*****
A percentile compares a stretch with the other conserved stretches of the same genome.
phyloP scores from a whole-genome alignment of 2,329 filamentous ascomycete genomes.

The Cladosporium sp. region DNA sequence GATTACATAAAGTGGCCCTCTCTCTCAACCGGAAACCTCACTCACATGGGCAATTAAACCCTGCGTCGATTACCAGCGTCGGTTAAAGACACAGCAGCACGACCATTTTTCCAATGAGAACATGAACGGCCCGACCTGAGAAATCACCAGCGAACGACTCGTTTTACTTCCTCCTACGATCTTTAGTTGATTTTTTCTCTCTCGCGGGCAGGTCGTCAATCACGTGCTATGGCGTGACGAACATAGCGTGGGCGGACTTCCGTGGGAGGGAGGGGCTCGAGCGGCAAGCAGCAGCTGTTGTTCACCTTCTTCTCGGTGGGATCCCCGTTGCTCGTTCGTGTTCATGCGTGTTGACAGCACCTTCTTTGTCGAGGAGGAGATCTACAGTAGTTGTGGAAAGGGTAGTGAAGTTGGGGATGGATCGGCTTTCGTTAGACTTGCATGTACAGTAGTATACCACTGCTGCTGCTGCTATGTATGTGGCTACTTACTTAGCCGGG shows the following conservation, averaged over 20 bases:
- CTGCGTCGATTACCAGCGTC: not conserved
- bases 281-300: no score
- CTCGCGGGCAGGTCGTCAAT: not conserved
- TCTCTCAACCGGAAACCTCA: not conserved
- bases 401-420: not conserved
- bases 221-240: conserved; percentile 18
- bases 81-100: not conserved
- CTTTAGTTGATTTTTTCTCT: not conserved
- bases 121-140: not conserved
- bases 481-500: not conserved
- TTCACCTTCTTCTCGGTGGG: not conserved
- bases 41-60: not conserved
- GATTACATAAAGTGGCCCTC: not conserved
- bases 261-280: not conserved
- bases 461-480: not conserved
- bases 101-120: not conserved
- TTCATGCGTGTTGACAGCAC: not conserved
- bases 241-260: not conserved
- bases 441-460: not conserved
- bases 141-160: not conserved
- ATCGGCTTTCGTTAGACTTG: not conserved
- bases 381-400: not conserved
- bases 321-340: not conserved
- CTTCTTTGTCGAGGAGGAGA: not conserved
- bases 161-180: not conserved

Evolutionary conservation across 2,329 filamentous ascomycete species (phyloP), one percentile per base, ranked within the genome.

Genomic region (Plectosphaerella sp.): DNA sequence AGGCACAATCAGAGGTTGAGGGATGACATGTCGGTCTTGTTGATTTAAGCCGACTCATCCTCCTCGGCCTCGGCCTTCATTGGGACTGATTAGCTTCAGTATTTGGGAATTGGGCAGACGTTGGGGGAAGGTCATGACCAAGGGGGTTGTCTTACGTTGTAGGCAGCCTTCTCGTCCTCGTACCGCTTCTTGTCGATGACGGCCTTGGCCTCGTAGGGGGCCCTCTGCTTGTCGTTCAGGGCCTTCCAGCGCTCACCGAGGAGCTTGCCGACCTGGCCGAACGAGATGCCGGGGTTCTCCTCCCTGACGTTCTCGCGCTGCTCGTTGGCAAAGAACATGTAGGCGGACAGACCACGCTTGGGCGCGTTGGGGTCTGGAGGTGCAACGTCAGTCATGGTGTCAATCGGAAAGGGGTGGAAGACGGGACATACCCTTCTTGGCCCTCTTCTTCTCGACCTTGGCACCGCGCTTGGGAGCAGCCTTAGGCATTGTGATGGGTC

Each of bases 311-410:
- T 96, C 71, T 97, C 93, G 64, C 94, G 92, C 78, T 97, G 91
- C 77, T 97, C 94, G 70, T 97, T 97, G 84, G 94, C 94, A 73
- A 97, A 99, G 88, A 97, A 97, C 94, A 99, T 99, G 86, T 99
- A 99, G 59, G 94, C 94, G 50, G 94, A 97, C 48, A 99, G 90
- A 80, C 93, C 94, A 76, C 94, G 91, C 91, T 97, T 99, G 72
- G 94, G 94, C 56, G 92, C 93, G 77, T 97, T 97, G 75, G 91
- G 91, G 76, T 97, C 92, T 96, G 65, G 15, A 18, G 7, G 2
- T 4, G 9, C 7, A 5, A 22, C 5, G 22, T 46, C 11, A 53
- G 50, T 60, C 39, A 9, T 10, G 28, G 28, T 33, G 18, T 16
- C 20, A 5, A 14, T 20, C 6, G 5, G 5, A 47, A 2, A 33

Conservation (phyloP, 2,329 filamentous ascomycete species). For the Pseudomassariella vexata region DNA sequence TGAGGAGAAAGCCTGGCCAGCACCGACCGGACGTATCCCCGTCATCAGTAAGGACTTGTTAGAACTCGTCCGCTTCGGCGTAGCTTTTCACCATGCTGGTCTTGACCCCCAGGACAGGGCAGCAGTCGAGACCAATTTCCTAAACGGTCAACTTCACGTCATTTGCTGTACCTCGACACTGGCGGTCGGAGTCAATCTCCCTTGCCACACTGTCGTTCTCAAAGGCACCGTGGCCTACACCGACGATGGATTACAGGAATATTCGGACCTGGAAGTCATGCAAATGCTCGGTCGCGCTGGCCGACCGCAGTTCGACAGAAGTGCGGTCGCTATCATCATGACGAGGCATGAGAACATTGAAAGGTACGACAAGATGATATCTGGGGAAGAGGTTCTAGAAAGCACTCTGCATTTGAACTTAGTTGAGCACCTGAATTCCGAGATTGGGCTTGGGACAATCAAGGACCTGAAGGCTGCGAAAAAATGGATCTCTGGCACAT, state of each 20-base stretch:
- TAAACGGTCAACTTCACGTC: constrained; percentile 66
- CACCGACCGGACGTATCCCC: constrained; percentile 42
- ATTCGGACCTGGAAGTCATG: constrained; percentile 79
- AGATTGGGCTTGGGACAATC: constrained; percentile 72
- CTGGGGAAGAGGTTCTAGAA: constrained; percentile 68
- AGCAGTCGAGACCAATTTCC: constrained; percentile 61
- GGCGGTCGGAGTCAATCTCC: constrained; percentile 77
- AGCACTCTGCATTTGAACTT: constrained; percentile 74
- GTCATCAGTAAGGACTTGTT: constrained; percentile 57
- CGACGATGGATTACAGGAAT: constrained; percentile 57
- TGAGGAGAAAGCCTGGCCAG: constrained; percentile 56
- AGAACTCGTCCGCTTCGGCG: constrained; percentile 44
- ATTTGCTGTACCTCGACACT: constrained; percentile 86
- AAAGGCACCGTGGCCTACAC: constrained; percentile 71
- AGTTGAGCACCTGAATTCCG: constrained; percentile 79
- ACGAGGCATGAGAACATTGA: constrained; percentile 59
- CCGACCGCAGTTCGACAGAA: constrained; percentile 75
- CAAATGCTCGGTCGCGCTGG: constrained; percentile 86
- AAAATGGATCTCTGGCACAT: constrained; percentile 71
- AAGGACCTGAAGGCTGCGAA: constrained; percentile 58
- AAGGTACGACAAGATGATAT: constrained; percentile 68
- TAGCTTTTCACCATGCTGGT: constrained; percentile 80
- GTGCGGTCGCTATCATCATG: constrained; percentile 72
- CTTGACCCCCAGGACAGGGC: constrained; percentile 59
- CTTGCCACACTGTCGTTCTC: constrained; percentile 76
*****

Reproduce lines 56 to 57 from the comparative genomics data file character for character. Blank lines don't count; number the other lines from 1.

- AAAGGCACCGTGGCCTACAC: constrained; percentile 71
- AGTTGAGCACCTGAATTCCG: constrained; percentile 79